4. Constraints. These objectives would need to be achieved within a set of constraints. First, a CFC would need to take into account fiscal conditions at the individual country level. For example, in response to a shock, any fiscal expansion through a CFC would have to be compatible with debt sustainability in individual member states, and should allow for better use of the available fiscal space under the SGP through enhanced coordination. The second constraint is political feasibility. There are likely to be objections to creating a CFC if it is seen as a transfer union, entails mutualizing credit risk across countries, or encourages moral hazard.3 Establishing a CFC may also take time, especially if it requires Treaty changes. Third, a CFC which focuses on the euro area and the need for fiscal coordination among members of the monetary union would also need to comply with broader EU rules and regulations.

B. General Characteristics of a Central Fiscal Capacity

5. Design features. CFC design schemes differ according to the following broad criteria:

  • Institutional setup. A CFC could be set up by expanding the mandates of existing European institutions, or by creating a new entity.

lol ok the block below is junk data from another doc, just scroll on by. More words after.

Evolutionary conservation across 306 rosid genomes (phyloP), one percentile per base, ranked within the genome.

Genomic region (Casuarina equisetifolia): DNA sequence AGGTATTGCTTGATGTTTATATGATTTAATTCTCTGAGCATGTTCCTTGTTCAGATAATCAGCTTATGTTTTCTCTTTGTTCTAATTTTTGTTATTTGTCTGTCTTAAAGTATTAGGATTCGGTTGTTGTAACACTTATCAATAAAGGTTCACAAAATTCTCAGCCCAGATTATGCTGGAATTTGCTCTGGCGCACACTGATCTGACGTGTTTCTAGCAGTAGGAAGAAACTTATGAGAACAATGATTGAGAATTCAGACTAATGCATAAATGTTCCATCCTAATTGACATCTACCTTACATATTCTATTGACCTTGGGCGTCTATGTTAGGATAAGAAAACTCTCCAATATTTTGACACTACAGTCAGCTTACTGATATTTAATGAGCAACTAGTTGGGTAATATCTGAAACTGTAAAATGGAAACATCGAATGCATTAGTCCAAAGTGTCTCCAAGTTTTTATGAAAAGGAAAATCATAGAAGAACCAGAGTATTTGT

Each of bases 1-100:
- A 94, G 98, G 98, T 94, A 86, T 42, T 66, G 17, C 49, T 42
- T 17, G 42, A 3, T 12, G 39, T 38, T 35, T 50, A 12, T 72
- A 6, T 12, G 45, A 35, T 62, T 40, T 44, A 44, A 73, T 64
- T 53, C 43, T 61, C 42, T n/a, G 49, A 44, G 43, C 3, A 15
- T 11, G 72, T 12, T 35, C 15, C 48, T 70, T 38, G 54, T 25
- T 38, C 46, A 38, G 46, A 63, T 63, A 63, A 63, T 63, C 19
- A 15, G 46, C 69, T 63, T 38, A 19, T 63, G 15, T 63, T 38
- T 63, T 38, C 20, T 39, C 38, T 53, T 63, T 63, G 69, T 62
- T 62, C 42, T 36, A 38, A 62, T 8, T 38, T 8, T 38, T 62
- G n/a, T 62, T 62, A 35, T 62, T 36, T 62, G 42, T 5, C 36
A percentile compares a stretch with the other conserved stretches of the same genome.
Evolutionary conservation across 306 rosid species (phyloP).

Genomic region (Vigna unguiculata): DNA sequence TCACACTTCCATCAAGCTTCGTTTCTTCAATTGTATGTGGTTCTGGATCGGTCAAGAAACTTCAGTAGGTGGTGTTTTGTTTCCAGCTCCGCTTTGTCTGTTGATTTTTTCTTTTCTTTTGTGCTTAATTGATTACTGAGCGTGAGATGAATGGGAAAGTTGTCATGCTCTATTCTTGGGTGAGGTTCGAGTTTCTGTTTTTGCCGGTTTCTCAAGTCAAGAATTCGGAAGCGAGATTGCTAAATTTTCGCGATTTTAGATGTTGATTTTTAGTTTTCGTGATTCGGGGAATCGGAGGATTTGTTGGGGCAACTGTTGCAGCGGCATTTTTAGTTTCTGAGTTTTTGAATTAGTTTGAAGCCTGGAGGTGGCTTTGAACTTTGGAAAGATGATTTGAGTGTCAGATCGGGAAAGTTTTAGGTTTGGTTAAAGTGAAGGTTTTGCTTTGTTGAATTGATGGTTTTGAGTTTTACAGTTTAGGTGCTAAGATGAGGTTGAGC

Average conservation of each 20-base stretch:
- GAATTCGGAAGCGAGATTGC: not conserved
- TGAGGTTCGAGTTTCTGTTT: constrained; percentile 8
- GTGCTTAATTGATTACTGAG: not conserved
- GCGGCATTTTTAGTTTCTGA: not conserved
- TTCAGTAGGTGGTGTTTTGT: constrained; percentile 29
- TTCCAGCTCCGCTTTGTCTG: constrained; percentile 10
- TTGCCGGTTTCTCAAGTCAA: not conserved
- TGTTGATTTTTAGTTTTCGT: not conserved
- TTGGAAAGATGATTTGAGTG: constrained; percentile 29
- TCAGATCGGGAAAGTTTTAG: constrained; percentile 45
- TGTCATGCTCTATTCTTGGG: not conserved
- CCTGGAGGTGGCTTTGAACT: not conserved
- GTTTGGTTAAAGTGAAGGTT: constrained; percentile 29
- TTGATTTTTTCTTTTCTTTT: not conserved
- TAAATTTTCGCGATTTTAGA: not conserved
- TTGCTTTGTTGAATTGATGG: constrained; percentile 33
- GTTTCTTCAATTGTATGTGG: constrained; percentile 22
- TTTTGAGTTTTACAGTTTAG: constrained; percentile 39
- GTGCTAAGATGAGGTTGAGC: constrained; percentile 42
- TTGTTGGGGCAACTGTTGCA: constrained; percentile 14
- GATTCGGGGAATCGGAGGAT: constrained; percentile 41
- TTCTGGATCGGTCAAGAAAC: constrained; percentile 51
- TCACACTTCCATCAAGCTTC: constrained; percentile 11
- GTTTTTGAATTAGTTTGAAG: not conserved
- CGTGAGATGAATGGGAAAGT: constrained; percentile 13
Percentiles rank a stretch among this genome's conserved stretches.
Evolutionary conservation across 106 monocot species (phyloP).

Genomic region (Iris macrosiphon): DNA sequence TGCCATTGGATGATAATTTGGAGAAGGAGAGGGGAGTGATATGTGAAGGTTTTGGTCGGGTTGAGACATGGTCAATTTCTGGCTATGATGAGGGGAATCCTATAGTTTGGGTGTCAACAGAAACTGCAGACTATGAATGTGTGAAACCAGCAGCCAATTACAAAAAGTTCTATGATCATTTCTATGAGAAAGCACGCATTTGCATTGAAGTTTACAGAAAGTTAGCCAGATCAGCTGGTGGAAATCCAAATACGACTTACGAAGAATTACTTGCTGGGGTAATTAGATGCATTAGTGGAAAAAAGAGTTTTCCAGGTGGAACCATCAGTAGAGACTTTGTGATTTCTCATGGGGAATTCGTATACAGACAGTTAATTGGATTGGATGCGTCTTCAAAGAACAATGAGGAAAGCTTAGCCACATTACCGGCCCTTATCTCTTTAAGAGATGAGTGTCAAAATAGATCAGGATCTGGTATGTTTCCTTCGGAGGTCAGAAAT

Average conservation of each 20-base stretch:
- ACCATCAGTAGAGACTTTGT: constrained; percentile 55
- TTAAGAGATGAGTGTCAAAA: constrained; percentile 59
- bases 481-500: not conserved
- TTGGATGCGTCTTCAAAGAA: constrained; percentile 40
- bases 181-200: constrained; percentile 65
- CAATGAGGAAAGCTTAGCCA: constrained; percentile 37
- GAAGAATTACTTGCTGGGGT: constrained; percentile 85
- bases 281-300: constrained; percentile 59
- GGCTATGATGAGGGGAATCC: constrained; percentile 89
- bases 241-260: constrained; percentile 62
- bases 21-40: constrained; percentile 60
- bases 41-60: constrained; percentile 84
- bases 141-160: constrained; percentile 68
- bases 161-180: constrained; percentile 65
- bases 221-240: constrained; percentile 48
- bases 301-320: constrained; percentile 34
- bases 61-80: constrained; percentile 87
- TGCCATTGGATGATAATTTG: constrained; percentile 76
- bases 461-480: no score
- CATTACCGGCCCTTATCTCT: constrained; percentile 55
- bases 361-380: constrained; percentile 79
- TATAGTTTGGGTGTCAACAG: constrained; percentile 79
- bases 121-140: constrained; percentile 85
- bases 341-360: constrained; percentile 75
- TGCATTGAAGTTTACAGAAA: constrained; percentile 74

• Type of resources. A CFC could be financed by (i) transfers from member states (akin to the contributions made to the EU budget), (ii) direct tax collections from individuals or entities within member states, or (iii) borrowing by a separate institutional unit that would be repaid using taxes/contributions or revenues from its operations (i.e., not mutualized debt).4

  • Form of demand support. A CFC could support aggregate demand at the EMU level by: (i) providing intergovernmental transfers or loans to member states which would then use these funds to support demand; (ii) directly funding expenditures in member states, such as infrastructure projects or transfers to individuals (e.g., unemployment benefits); or (iii) providing funding and incentives for the private sector to spend or invest (akin to the EFSI).